Verbena hastata is another native wildflower that sometimes has a reputation as an undesirable weed because it is typically left uneaten in overgrazed pastures. However, it attracts both native bees and butterflies, and makes a lovely tall accent in the perennial flower garden or rain garden.
Blue Vervain is not terribly picky (it has a C-value of 4 classing it as not quite a weedy pioneer species) except in its preference for moisture. In Floyd, hilltops may not work well, nor dry understory conditions, but many average sunny garden sites should do fine. It lives as a short-lived perennial, self-sowing freely. Under ideal conditions it can form perennial stands by spreading through rhizomes. However, it does not compete well against very aggressive meadow plants and so can benefit from cultivation now that invasive species and mowing have changed the dynamics in many wild meadow places in Floyd County. Verbena hastata grows 3′ to 6′ tall (the flower spikes are included in the overall height and stand dramatically above the foliage in branching candelabra like clusters bearing vertical flower spikes with tiny individual blue-purple flowers which bloom from the bottom to the top a few at a time from summer to early fall.
Verbena hastata is recognized of Special Value to Native Bees by the Xerces Society and is actually a host plant for a few species of moth and butterfly, including the lovely Common Buckeye (Junonia coenia) which really deserves a better name given how pretty it is!
From Wildflower.org: “In ancient times the plant was thought to be a cure-all among medicinal plants and the genus name is Latin for “sacred plant.” Also from Wildflower.org: “This plant has been used for many years as a medicinal herb for treating convalescents and people suffering from depression, headaches, jaundice, cramps, coughs and fevers. Externally, it has been applied to wounds, ulcers and acne. Swamp vervain can, however, interere with blood pressure medication and hormone therapy, and large doses cause vomiting and diarrhea. (Kershaw)”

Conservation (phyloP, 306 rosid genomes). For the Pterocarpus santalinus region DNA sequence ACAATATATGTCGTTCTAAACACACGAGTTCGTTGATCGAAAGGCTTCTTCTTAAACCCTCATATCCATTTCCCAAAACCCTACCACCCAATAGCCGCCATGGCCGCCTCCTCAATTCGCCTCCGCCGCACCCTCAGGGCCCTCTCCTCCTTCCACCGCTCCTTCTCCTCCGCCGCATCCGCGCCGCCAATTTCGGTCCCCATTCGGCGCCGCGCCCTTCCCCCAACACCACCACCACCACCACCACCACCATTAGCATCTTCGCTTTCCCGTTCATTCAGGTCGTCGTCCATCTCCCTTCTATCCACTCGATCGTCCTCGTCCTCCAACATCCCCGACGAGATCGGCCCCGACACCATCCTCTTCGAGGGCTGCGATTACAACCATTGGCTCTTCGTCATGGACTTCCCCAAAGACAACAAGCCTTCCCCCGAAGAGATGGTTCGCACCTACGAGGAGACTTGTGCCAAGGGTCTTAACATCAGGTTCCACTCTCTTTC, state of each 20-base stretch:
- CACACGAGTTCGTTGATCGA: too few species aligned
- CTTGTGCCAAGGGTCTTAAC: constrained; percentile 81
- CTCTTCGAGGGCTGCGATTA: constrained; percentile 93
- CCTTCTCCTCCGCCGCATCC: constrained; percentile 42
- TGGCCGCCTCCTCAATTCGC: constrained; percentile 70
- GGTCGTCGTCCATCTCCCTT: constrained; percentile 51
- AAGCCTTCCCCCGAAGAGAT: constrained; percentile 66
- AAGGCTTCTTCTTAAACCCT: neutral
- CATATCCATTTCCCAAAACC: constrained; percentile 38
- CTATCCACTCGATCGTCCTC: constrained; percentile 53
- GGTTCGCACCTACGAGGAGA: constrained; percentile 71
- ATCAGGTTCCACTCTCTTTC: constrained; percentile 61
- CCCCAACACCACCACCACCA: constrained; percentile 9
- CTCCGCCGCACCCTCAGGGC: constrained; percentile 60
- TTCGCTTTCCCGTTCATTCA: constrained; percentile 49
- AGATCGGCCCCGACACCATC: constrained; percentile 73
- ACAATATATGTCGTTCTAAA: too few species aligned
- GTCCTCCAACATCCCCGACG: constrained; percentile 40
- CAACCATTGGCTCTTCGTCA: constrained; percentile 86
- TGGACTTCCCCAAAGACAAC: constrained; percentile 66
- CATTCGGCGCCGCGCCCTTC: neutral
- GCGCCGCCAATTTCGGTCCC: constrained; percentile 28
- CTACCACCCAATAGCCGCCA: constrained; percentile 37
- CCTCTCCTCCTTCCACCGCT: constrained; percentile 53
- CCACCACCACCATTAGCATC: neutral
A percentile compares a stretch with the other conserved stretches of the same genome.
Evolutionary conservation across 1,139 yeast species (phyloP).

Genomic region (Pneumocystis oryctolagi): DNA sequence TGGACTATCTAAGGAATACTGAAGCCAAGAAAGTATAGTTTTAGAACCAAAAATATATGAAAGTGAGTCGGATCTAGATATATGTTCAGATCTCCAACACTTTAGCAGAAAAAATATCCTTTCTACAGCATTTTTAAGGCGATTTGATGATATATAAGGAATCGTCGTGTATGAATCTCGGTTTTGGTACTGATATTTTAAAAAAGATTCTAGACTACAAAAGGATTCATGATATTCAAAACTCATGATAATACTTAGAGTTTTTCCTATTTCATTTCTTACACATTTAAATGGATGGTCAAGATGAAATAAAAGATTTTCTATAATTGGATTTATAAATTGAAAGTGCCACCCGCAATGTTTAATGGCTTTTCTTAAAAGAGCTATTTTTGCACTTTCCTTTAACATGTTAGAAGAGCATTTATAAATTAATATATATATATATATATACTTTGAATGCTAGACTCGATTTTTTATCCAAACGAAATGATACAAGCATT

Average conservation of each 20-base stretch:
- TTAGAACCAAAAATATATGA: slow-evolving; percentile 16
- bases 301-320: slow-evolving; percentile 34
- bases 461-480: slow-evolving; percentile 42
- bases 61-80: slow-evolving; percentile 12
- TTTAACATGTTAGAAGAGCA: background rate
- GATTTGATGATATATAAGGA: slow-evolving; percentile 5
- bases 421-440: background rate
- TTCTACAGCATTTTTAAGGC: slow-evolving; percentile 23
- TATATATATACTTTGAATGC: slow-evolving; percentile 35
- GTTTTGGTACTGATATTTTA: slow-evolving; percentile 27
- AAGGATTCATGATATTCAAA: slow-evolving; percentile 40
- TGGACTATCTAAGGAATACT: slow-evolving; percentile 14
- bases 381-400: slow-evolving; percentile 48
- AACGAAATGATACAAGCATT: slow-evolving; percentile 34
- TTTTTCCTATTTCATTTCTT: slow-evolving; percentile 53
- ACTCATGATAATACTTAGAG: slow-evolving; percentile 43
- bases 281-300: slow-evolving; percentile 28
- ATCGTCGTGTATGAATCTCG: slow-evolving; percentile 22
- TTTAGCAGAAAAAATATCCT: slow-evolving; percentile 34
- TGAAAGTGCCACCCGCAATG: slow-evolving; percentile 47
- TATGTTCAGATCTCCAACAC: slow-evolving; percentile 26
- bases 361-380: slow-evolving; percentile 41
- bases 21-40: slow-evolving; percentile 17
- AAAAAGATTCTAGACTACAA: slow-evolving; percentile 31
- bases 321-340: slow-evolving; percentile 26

Native in the United States in all states except Alaska and Hawaii. In Canada, it is native in the provinces of British Columbia, Saskatchewan, Manitoba, Ontario, Quebec, New Brunswick, Nova Scotia, and Prince Edward Island.
Other Floyd County native Verbena: V. urticifolia.
Height: 4-5 ft, Spacing guide: 18"-24". Bloom Color: Purple. Bloom Time: Late Summer/Early Fall (Jul-Sep). Light: Full sun to part shade. Moisture: Medium to wet (mesic to hydric) conditions. Soils: Moist soils.
USDA Zones: 3-8. National Wetland Status Indicator:FACW. C-Value:4. Successional Role: Pioneer, post-disturbance, Subclimax, stable.
Virginia Habitat: "Moist to wet fields and meadows, fens, calcareous spring marshes, riverbanks, and seasonally exposed rock, sand, or gravel bars and shores. Frequent in the mountains; infrequent in the Piedmont; rare in the Coastal Plain." (The Flora, 2023). Virginia Natural Communities: None specified
*Of Special Value to Native Bees, Nectar for Native Nectar-Feeders, Larval Host for Butterflies & Moths, Bird Food
Wildlife Supported: Bumblebees, native bees enjoy the nectar. Larval host to the Common Buckeye butterfly (Junonia coenia), Verbena Moth (Crambodes talidiformis), Verbena Bud Moth (Endothenia hebesana) (Wikipedia, 2023). Seeds are a staple for many small mammals and birds.
From seed Seed Germination: C30 - 30 days cold moist stratification required